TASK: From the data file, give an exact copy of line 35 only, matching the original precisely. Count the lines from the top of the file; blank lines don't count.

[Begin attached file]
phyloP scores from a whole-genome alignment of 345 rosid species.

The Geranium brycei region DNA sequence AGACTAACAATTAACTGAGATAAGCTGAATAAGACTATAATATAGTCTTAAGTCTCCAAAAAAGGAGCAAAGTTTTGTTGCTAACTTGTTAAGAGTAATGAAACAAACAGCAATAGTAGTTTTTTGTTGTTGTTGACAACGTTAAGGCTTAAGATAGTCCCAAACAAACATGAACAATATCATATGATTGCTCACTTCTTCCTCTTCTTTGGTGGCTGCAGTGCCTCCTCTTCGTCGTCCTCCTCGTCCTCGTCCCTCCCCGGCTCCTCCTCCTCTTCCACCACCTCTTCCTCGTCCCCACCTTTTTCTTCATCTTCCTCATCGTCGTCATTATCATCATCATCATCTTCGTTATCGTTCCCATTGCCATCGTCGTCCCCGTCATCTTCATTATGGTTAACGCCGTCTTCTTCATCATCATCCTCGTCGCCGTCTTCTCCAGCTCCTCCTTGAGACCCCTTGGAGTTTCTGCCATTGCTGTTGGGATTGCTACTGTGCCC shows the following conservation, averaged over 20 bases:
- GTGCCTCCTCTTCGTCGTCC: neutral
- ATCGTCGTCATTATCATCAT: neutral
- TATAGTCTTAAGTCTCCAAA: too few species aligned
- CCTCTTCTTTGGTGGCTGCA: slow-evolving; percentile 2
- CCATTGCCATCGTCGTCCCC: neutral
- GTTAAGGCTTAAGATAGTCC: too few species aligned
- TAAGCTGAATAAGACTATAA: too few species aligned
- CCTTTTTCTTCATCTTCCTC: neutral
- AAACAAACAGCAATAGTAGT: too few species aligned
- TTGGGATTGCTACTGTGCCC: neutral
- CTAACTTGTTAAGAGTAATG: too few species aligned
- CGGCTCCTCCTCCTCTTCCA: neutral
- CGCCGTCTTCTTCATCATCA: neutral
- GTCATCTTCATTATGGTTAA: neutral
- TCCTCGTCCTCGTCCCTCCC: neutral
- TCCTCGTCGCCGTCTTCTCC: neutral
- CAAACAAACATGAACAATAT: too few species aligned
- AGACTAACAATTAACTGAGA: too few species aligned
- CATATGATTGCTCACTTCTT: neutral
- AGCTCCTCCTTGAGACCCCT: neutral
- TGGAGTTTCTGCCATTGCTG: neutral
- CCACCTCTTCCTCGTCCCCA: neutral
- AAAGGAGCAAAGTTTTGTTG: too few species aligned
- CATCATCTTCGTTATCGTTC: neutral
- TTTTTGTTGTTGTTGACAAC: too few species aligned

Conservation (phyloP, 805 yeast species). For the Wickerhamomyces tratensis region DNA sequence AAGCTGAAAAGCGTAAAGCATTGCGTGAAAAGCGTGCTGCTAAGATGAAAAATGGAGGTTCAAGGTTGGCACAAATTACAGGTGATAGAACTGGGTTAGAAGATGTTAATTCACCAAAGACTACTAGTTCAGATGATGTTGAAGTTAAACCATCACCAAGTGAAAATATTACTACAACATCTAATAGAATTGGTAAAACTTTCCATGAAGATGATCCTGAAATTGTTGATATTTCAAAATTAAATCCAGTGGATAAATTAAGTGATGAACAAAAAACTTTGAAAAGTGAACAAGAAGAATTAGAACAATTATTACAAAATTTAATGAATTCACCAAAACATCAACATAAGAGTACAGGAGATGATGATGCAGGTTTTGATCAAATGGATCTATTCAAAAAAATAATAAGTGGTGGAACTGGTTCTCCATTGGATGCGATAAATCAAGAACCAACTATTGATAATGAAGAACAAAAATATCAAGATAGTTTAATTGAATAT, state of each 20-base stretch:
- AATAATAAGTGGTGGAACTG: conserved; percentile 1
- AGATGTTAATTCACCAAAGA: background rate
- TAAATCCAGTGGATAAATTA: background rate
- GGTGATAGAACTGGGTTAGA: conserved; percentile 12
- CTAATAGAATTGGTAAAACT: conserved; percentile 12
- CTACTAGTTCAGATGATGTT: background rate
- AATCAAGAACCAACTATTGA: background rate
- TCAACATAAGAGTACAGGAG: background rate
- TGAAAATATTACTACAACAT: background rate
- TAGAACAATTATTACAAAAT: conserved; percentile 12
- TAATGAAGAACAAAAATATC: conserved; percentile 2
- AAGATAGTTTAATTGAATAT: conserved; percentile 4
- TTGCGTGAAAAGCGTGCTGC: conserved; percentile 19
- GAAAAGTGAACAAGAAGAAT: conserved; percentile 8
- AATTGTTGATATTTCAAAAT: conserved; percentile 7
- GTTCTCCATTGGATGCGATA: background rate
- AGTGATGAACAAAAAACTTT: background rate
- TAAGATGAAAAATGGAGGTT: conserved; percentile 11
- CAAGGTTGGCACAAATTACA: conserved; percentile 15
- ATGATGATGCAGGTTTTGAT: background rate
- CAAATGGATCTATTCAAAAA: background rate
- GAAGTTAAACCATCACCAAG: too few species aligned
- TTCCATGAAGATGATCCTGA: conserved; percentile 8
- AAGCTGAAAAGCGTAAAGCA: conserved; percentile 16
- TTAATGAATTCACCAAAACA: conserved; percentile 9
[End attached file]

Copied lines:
- AATCAAGAACCAACTATTGA: background rate